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Milwaukee: Urban farmers highlight soil contamination

Published On: May 15 2013 09:04:27 PM CDT   Updated On: May 15 2013 10:40:03 PM CDT
Okra, garden, vegetables

Kellie Keesee/CNN

MADISON, Wis. -

An urban farming organization is raising awareness about contaminated soil in Milwaukee.

Growing Power, a national nonprofit in Milwaukee that promotes sustainable farming methods, said a major challenge residents face in growing food is the poor quality of city soil.

Chief Executive Officer Will Allen said most soil in urban areas contains arsenic and other contaminants. His organization focuses on creating compost as an alternative.

Allen said Growing Power collects grinds from coffeehouses, spent grains from breweries and spoiled produce from wholesalers. The waste produces about 1 million pounds of compost each year that is used by the organization for planting.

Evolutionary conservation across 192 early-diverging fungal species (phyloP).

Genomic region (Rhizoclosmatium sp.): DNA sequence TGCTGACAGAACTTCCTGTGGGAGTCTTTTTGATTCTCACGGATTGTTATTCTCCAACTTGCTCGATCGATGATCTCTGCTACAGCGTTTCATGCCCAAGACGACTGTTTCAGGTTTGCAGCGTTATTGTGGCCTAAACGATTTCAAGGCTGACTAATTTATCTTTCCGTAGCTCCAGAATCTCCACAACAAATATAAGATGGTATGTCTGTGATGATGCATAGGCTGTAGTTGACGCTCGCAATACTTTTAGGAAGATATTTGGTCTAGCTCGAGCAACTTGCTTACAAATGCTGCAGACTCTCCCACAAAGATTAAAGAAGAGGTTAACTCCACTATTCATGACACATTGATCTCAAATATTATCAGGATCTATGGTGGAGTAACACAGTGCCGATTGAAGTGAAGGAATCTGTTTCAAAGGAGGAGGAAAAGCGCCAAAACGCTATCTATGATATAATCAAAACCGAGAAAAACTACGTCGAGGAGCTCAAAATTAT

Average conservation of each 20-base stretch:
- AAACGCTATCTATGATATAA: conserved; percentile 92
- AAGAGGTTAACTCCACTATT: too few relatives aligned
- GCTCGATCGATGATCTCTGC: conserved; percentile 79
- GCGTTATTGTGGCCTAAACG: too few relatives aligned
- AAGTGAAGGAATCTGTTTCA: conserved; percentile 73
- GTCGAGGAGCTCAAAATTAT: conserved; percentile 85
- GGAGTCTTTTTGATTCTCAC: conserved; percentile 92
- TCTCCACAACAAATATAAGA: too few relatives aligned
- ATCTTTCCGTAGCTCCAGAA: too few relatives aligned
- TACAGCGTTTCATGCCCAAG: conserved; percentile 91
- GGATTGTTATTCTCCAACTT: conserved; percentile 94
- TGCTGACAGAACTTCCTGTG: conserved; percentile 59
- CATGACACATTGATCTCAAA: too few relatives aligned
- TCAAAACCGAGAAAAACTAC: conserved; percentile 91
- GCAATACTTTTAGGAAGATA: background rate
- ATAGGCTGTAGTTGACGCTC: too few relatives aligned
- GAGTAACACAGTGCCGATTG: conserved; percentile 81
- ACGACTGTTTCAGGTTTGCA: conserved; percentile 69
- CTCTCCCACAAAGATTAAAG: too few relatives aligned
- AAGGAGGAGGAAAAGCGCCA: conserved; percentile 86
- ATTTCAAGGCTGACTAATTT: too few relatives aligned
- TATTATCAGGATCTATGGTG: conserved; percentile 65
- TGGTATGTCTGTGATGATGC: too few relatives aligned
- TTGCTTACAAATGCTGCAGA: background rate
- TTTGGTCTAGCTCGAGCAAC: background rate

Allen spoke Wednesday at the University of Wisconsin-Milwaukee. He has been working with the university to create an institute devoted to urban farming and nutrition.

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  • PHOTOS: Madison store helps collect hundreds of Teddy bears for police

    MADISON, Wis.--A west Madison store is part of an effort to collect hundreds of stuffed animals to donate to six police departments in Southern Wisconsin.

    Todd Merryfield, owner of The Learning Shop at 714 S. Gammon Road, said the store is collecting the bears for officers who use them to help comfort children with whom police come in contact.

    "This is a great way to support what (police) do," Merryfield said. "Those are the kids that need something like this to reassure them, calm them down, and let them know that things are all right."

    Nearly 500 plush animals were donated Tuesday, a Learning Shop spokeswoman said. The Madison store's effort is part of a larger initiative through the Bears for Humanity organization. 

    Photos by Doug Wahl

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